Directed by Gaspar Noé
Murphy is an American living in Paris who enters a highly sexually and emotionally charged relationship with the unstable Electra. Unaware of the seismic effect it will have on their relationship, they invite their pretty neighbor into their bed.
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★★★½ review by Simon Ramshaw on Letterboxd
★★★★★ review by The Armando Jimenez on Letterboxd
You all better strap your titties and lock up your chastity belts...
Review is coming
★★★★ review by Jonathan on Letterboxd
Give me that 3D nut baybee!!!
★★★★½ review by Mark on Letterboxd
Yeah, I'm just as surprised at this rating as you probably are right now...
But this was actually kind of beautiful and fascinating in a way? I would even say that it was quite genius...
★★★★ review by Joe on Letterboxd
What if love, but ... unhappy!
Another Gaspar Noe Specialty that I will not know how to feel about forever hence. The main thing I want to make clear is that on a purely visual, cinematic level, this is possibly the movie of the year. I'm not a big 3D fan and as a result I haven't seen much 3D, but this is how 3D should be used - Noe creates visual effects both obvious (smoke and, uh, everyone's favorite bodily fluid both fly into the viewer's face at some points) and subtle (a couple argue in a car in razor-sharp focus while the lights of Paris drift dreamily past them through the windows), and the whole thing is just intoxicating. He uses depth to put us inside a character's head or to make him appear like a fish in an aquarium, just really lovely stuff.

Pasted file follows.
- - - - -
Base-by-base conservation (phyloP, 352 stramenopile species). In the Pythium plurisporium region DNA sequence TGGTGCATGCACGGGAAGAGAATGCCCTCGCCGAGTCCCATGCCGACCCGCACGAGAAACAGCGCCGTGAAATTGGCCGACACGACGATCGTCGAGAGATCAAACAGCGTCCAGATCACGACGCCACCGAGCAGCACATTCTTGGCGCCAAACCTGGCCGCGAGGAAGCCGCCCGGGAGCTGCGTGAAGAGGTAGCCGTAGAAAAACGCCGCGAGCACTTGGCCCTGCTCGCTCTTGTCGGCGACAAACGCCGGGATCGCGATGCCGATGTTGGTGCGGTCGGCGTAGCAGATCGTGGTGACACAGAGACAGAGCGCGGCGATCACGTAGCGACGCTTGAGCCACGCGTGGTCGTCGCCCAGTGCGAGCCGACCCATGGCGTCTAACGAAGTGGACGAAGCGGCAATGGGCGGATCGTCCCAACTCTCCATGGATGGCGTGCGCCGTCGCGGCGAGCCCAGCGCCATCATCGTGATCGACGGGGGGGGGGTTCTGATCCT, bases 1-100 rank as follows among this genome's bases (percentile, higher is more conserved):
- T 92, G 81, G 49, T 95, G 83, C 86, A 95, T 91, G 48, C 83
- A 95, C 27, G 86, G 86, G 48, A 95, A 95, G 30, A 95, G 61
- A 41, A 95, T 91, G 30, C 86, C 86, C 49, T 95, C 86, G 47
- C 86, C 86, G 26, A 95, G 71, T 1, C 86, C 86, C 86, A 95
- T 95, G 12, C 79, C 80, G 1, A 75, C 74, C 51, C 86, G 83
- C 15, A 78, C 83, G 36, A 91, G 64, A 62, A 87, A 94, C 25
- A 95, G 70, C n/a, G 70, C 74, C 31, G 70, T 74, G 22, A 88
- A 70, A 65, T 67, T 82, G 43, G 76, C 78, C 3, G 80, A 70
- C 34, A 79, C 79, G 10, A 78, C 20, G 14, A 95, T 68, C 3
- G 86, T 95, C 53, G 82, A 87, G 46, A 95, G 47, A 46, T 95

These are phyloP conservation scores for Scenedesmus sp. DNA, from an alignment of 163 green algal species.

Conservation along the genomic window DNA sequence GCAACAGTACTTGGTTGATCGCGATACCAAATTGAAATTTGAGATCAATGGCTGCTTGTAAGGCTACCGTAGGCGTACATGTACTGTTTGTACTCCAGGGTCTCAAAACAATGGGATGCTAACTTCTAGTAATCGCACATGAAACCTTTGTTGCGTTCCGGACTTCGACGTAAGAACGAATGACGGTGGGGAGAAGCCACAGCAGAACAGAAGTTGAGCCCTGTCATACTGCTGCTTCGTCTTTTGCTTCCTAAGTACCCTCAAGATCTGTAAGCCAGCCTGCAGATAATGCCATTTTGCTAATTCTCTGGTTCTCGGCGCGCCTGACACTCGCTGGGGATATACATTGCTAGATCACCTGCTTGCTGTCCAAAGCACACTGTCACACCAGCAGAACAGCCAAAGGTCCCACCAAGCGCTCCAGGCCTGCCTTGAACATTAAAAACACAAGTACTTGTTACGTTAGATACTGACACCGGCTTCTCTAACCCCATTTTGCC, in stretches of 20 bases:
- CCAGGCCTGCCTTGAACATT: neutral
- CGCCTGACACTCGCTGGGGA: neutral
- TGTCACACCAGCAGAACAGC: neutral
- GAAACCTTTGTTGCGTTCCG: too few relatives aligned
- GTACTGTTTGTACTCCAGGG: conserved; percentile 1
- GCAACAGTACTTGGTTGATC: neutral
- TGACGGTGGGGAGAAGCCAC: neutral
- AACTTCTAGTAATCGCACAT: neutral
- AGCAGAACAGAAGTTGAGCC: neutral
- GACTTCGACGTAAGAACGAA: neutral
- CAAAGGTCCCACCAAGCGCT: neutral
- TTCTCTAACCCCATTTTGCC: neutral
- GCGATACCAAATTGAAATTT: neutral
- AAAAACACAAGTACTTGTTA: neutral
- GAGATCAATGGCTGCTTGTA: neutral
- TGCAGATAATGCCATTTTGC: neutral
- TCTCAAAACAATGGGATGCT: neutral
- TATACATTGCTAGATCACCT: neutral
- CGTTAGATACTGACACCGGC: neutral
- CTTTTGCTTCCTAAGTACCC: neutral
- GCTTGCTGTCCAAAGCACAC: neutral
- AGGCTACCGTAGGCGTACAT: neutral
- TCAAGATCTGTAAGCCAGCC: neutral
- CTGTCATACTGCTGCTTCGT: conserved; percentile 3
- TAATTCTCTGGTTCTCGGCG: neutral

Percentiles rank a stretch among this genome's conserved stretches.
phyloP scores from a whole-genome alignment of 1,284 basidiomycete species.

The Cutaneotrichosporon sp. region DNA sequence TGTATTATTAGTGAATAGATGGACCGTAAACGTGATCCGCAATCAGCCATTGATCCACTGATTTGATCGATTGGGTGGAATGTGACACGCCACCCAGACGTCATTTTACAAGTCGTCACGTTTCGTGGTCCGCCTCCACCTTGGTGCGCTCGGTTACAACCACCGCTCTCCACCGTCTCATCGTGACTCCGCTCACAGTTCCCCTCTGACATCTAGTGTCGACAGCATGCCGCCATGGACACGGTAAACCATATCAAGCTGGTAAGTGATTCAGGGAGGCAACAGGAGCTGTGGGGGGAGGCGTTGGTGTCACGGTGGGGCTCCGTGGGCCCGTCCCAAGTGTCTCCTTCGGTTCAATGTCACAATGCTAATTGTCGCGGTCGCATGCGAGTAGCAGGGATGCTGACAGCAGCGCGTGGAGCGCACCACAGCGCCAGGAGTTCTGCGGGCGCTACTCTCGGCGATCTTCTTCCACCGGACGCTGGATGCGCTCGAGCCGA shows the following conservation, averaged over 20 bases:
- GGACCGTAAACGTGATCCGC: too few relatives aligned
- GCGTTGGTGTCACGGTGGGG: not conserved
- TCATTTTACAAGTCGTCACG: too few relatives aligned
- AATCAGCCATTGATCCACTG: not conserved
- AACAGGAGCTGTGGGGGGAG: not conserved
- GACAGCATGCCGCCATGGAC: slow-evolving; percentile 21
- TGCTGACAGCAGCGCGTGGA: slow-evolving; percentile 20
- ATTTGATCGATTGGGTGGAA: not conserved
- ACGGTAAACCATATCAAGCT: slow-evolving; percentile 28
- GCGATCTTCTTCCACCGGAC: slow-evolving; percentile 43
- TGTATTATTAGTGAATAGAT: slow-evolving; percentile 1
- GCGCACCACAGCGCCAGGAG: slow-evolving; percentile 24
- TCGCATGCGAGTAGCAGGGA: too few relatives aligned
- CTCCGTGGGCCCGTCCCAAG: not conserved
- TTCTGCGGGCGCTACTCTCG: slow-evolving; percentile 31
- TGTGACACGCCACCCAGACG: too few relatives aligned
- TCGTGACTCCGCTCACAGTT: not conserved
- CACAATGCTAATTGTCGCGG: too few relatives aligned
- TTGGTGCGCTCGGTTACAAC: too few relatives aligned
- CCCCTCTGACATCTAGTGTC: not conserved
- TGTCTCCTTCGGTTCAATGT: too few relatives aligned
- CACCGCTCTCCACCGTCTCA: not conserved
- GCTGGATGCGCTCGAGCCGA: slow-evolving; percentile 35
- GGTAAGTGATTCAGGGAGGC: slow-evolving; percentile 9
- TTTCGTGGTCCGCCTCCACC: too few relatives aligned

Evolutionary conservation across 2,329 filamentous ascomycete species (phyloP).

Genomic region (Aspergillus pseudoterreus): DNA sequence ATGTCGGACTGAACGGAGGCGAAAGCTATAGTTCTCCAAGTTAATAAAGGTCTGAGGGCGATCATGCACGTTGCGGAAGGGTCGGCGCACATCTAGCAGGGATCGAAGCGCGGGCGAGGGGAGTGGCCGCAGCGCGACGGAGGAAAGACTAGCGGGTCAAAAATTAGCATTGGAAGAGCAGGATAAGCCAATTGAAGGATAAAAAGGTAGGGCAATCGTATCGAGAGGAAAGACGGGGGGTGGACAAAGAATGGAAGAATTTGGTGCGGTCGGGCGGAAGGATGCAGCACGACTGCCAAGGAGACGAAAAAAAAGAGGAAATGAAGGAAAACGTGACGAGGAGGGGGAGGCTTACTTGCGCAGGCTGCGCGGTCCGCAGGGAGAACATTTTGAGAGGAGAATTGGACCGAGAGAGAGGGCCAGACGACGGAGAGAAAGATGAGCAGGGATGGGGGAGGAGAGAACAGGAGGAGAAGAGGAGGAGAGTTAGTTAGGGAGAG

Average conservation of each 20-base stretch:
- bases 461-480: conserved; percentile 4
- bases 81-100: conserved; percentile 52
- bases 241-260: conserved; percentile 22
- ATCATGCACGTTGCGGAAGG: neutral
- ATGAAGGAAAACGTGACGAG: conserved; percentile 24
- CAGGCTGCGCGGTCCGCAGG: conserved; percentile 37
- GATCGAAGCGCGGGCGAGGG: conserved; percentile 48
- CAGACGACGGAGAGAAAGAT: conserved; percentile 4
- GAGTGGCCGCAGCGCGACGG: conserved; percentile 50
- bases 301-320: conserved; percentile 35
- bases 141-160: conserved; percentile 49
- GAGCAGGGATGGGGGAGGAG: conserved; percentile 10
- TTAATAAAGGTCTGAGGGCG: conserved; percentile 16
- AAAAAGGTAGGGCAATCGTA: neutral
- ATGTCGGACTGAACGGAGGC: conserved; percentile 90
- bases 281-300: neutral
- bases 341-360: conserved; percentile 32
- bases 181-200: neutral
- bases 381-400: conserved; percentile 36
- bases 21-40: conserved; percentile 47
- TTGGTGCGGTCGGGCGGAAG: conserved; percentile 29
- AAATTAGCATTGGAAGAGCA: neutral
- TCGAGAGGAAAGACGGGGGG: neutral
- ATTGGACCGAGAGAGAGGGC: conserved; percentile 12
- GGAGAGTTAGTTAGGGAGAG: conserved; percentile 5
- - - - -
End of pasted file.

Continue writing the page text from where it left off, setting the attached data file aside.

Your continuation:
About those characters, though. There's a scene in the middle of this that shows the central couple walking through a park, and Murphy says his favorite movie is 2001 and reacts with shock after Electra tells him she hasn't seen it. She prefers poetry, and then goes on to recite literally the most obvious piece of poetry that doesn't involve a gentleman from Nantucket, and it was at this point that I started to wonder if this wasn't just some huge joke on Noe's part, beefing up the problems of shallow, pretentious people (one of whom is an obnoxious cinephile, a detail that I completely loved) into arthouse tragedy through willpower and expensive cameras. This possibility is never clarified, but never really eliminated either, so perhaps wise Murphy was onto something when he said "life is what you make of it."
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